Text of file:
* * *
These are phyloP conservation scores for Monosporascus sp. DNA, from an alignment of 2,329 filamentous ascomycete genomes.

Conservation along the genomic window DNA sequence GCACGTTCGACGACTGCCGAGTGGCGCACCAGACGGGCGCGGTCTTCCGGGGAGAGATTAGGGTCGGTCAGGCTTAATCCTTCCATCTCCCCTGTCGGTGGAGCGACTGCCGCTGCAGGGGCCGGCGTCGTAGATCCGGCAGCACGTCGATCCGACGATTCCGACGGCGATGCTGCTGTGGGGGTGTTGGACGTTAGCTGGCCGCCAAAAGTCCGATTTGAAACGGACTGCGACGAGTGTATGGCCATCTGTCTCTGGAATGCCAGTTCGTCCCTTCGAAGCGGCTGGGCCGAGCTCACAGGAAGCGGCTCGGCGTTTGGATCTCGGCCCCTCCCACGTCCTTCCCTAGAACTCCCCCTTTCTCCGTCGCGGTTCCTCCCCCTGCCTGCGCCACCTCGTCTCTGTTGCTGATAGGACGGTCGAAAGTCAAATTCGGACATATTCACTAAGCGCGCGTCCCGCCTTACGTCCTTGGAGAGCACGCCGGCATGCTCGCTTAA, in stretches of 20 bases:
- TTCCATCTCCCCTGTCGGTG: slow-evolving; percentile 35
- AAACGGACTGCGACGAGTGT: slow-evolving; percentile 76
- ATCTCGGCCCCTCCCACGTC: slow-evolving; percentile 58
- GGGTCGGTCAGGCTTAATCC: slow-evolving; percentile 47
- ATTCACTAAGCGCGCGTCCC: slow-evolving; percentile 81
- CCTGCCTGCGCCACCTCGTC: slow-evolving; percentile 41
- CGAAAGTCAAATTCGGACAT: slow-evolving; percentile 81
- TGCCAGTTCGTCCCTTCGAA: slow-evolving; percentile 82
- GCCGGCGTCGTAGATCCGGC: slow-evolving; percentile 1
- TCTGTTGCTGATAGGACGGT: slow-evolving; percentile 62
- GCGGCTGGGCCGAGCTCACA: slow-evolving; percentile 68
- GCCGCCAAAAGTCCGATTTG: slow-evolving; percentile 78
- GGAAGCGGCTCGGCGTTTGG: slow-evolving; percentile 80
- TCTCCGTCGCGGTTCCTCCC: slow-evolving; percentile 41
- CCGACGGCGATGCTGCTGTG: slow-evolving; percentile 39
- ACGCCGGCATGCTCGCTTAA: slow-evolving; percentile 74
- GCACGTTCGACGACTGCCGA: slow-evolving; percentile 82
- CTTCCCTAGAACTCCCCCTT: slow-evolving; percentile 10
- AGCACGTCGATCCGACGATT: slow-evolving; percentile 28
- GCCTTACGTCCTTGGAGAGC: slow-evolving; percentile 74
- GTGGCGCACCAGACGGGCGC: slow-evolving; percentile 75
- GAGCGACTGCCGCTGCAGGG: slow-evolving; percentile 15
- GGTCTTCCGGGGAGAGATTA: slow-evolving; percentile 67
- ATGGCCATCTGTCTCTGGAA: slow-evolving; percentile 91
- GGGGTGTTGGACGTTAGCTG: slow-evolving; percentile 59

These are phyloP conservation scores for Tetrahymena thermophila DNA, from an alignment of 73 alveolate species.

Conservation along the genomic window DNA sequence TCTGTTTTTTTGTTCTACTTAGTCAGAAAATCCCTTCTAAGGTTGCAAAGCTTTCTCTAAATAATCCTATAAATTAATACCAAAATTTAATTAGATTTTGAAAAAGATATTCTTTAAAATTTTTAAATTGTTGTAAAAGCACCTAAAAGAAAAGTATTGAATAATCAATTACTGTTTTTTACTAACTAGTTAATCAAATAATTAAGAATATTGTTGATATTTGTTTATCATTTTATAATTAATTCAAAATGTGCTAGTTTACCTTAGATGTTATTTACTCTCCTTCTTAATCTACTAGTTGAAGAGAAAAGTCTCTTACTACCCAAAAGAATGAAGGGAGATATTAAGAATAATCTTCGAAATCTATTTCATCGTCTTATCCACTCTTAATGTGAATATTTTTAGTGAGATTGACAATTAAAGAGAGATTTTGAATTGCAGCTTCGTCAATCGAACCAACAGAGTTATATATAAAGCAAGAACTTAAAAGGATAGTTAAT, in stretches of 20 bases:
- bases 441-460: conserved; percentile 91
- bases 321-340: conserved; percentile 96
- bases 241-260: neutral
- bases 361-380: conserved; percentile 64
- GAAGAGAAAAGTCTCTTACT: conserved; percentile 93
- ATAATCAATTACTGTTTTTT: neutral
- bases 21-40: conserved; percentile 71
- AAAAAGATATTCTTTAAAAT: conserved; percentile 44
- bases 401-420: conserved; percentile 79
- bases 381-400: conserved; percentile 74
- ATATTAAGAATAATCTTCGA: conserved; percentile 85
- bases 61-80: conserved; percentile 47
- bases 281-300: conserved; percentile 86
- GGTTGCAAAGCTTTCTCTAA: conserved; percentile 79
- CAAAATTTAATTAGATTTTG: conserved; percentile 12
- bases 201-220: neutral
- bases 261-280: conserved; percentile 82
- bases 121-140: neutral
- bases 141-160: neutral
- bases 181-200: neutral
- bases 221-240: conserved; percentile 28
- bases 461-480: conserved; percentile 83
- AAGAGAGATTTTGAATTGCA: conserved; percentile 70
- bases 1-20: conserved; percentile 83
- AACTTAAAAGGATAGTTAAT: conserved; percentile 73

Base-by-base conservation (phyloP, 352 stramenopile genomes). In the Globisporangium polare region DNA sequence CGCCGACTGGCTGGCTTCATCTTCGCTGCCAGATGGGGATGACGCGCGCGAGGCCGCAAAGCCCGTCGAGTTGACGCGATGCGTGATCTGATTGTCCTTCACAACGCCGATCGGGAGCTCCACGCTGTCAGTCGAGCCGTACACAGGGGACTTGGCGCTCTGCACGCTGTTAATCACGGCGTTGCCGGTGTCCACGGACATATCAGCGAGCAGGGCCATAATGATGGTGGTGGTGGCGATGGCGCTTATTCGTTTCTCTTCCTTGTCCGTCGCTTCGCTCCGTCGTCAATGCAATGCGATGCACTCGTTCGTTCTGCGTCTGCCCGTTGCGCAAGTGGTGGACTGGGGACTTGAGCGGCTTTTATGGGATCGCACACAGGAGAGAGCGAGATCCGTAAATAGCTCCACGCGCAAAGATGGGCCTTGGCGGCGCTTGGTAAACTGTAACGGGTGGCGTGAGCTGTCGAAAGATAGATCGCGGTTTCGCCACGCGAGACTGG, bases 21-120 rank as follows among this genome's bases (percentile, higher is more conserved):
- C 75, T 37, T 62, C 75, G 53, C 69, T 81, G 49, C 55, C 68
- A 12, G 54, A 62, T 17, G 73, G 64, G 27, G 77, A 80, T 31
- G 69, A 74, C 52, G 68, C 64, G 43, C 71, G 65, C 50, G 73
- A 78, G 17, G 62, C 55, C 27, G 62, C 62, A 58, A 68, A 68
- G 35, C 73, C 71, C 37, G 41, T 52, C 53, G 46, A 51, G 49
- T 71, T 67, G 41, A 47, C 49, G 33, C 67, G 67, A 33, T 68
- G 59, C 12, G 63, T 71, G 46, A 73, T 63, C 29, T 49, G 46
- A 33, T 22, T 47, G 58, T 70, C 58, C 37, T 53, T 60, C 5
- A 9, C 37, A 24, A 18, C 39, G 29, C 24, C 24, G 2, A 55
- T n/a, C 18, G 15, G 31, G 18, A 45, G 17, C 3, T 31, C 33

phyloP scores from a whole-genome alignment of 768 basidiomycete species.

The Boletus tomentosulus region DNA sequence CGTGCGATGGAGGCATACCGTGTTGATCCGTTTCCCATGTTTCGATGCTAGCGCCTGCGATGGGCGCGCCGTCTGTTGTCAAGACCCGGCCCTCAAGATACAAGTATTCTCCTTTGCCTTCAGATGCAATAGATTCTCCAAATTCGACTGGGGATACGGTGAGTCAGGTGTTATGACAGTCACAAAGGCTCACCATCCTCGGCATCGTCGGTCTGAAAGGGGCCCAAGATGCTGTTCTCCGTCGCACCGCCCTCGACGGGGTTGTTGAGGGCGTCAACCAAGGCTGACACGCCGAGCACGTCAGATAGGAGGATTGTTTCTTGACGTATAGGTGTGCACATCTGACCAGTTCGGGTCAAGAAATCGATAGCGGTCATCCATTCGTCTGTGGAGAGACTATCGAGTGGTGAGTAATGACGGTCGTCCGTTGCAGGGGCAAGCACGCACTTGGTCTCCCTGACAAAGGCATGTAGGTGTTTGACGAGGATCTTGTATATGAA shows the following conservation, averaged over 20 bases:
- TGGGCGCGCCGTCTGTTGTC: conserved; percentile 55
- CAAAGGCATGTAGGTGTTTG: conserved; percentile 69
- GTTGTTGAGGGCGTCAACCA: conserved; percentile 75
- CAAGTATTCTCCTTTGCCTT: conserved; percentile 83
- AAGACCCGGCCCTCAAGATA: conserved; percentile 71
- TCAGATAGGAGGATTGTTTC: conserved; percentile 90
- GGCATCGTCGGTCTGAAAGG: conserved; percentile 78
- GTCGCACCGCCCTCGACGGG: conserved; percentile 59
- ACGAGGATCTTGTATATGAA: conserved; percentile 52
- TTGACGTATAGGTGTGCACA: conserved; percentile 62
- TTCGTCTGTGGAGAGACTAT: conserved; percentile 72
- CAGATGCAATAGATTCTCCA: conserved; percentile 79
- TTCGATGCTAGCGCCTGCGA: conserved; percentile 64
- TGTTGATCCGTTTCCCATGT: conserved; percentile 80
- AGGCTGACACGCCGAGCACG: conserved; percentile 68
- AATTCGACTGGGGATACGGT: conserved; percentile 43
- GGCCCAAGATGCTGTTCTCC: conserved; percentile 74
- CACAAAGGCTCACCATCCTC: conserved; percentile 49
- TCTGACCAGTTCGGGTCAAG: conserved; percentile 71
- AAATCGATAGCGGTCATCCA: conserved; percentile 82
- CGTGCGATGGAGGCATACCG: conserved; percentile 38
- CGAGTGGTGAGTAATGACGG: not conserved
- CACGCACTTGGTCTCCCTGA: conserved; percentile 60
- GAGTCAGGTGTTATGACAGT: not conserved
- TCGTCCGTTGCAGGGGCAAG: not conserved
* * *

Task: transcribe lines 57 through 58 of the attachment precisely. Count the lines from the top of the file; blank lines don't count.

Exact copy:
- A 12, G 54, A 62, T 17, G 73, G 64, G 27, G 77, A 80, T 31
- G 69, A 74, C 52, G 68, C 64, G 43, C 71, G 65, C 50, G 73